The Fundamentals of Personal Growth: Development

I took piano lessons in the first grade. I picked up the basics pretty easily, but as soon as it started to get challenging, I wanted to quit. And I did.

I played volleyball in 5th and 6th grade, and then joined the school team in junior high, but I was put on the c team and I never went to another practice.

I played the violin in elementary and junior high school. In seventh grade, the orchestra teacher forgot to assign me to a chair. I cried from being forgotten, he scoffed at me and harshly cast me to the back, in second violin. I looked up toward the first chairs and felt like a big failure. In elementary, I had been so good. I’d been the best.

Instead of working hard to get myself out of the back and be among the best again, I gave up.

I rarely took my violin home, and by high school, I’d given up altogether, with excuses aplenty like I hated the orchestra teacher, or I wanted to pursue art instead.

Having given up on the violin, I picked up the guitar and took lessons in high school. I had a really weird teacher who believed his spirit animal was the buffalo. He had little buffalo stamps all over his car. His house was full of buffalo motif. Like many weirdos I have met, he was a skilled musician, and he was very adamant that I practice every day. I didn’t, so I got a new teacher who was much more relaxed. He would be annoyed with me for not practicing, but he kept working with me. Then eventually, I quit again.

A buddy from college wanted to start a little band. He played the banjo, and I played the ukulele. I wrote our songs and sang, but I only kept up with it because of him. He nagged me to practice. He helped me learn new chords. He signed us up for an open mic night and kept us on track when we practiced the few songs we played that very quiet Sunday night at the bar. I don’t remember explicitly quitting on that. It just kind of faded out of existence, but I did quit to the extent that I never gave it my best shot.

The only skill I’ve never given up on is writing.

When I decided to invest in it by taking creative writing classes, submitting my poetry to literary magazines online, and eventually getting my Master of Fine Arts, I felt proud for finally committing myself to developing a skill.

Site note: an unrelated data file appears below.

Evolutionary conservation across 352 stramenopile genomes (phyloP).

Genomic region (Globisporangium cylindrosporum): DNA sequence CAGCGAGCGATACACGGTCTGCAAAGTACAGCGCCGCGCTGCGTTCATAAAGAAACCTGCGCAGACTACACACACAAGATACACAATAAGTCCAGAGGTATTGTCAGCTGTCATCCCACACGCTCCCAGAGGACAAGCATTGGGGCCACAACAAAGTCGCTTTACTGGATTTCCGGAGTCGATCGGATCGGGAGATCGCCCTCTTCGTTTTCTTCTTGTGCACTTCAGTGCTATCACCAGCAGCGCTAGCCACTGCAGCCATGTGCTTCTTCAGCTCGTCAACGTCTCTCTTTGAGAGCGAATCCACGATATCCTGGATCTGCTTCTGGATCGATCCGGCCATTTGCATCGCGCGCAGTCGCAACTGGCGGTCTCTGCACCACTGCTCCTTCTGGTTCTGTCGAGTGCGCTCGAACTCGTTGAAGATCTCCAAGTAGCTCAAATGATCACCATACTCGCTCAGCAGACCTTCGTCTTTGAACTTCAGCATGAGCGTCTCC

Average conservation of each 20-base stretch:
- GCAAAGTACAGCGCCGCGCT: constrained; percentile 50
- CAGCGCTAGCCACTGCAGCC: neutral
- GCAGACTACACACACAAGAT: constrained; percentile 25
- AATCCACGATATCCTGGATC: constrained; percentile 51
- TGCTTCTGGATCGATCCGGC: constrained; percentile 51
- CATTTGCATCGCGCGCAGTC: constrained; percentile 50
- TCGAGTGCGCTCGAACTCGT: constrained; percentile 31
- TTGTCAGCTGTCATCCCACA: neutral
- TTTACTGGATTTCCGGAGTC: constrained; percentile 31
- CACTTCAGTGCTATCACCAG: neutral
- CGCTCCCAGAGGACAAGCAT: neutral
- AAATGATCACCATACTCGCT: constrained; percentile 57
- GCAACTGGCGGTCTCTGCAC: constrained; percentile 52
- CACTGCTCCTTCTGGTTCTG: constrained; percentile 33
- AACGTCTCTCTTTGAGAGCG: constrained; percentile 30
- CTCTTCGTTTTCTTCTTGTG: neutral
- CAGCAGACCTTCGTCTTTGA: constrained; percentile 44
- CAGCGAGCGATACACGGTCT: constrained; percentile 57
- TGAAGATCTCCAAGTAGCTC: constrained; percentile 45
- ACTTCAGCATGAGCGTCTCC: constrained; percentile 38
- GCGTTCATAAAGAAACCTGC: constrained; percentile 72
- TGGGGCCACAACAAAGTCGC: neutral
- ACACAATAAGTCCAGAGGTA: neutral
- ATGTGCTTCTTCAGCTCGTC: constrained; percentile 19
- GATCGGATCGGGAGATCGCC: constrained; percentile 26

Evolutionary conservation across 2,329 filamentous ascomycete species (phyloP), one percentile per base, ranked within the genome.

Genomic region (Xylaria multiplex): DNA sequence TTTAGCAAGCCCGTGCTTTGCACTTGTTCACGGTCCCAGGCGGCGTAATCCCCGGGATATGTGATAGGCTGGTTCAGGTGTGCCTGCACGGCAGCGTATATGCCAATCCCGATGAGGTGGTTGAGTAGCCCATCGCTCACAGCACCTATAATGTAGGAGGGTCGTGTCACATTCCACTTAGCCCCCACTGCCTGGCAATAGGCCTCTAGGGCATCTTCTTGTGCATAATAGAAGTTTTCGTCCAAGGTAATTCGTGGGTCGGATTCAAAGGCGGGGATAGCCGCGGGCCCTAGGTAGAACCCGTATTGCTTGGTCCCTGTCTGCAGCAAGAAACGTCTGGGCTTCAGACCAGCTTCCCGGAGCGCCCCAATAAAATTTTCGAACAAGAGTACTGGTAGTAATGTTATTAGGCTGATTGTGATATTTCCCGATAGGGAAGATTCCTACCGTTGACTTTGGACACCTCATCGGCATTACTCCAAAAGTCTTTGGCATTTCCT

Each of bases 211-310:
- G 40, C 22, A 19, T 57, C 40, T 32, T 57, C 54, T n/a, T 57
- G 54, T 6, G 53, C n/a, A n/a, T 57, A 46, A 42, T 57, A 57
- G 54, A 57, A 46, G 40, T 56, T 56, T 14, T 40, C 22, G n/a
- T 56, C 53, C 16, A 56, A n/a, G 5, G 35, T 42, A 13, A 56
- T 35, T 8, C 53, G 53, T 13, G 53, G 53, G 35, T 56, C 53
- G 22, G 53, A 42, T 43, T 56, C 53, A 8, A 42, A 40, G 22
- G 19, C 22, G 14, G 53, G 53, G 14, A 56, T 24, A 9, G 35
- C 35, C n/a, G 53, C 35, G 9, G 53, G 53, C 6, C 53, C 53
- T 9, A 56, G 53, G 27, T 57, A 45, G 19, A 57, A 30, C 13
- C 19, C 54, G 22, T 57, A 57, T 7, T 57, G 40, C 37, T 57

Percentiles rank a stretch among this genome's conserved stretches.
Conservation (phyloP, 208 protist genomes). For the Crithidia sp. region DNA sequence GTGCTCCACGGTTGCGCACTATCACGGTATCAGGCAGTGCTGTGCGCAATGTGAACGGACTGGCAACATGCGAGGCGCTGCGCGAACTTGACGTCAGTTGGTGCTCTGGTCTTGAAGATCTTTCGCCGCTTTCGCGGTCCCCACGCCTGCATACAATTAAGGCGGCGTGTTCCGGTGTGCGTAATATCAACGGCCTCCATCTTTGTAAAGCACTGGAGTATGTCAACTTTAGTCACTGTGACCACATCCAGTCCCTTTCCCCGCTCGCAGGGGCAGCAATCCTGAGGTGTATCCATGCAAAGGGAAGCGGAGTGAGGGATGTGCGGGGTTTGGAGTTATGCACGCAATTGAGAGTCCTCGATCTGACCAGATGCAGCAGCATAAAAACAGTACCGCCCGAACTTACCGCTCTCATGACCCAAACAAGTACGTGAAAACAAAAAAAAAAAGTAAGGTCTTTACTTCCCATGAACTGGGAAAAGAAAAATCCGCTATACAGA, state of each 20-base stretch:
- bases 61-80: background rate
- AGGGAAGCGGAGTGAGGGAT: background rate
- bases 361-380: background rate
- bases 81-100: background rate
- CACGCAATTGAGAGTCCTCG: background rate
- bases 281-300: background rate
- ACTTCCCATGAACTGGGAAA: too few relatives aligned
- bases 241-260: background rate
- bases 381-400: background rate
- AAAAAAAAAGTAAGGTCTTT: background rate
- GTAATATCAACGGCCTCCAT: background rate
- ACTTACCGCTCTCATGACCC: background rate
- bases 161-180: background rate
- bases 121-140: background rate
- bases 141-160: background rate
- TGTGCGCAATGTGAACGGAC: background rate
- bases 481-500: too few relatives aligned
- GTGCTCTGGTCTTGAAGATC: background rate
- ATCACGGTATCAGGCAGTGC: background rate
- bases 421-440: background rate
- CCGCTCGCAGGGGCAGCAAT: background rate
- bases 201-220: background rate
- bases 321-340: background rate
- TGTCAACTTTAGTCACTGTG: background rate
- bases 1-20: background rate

All my past failures had a lot to do with perfectionism.

I would always pick up the basics really quick, and then get mad when I couldn’t master higher level challenges. When my buddy would riff on the banjo like it was in his DNA, I felt unbelievable silly practicing my scales.

I didn’t want to have to practice or put in effort. I just wanted to be naturally good.

I see how wrong that is now, and I wish I had been given some guidance back then. I kind of wish my parents hadn’t let me quit so many things. It would have been nice to be good at a sport or to be able to play more than a few chords on the guitar, but I can’t go back and change the past. I can only work to develop skills now.

I have chosen to put my efforts at skill development into writing and calligraphy.

Instead of beating myself up for not being a master, I have learned that it is gratifying to see progress.


I’m currently working on rewriting a novel I wrote four years ago for NaNoWrimo, and it’s so cool to see how much more knowledge I have about what makes a good novel. And when I go back and look at some of my earliest attempts at calligraphy, I feel so proud that I didn’t default to my perfectionist precedent and give up, because man, those early attempts were awful, but I continually put in the effort to practice.

Developing skills requires a growth mindset, which is the idea that we can improve our skills and intelligence through hard work. I have had to recognize that while I might have some natural inclinations or be driven toward certain things like art or music, it does not mean that I am or will be naturally good at them; that seems like a lesson I should have learned earlier on, but here I am, 26 and learning to work hard to achieve the outcomes I want. I’m glad I got here, even as a late bloomer, because the more I work to develop my skills, the more confidence I gain, and the more confidence I gain the more I feel firmly rooted to myself, my opinions, my dreams, and my passions.

borderWhat does growth mindset mean to you? Did you develop skills early on in life, or were you a quitter like me? What are some of the skills you’re developing right now?


2 thoughts on “The Fundamentals of Personal Growth: Development

  1. I think a growth mindset is actually something reading the Dune books instilled in me, but in the even more important regard of personality and the mind. Though it did take a while for the lesson to really sink in.

    Perfectionism is definitely what made me quit my habit of drawing everyday, though I had no idea at the time (I was still in elementary school). People would praise my drawing, which made me start to look at it critically. Of course, once I did that, I knew it wasn’t good, and it eventually drove me to stop. I didn’t know how to get better at things then either, because no one had taught me how to work hard to change myself yet.

    After that, I mostly just dabbled at everything. I coasted on my talents, with only a small push to refine them. Being talented at lots of things made me feel kind of listless and directionless. I think piano is the first skill I truly worked hard on improving. It was deliberate too. I thought about the change in me, if I was a pianist (rather than someone who dabbling in piano, as I dabbled in everything else), and decided it was worth putting the effort in. I’ve actually tried to find other things to add onto my efforts like I did piano, but so far nothing has truly stuck in the same way.


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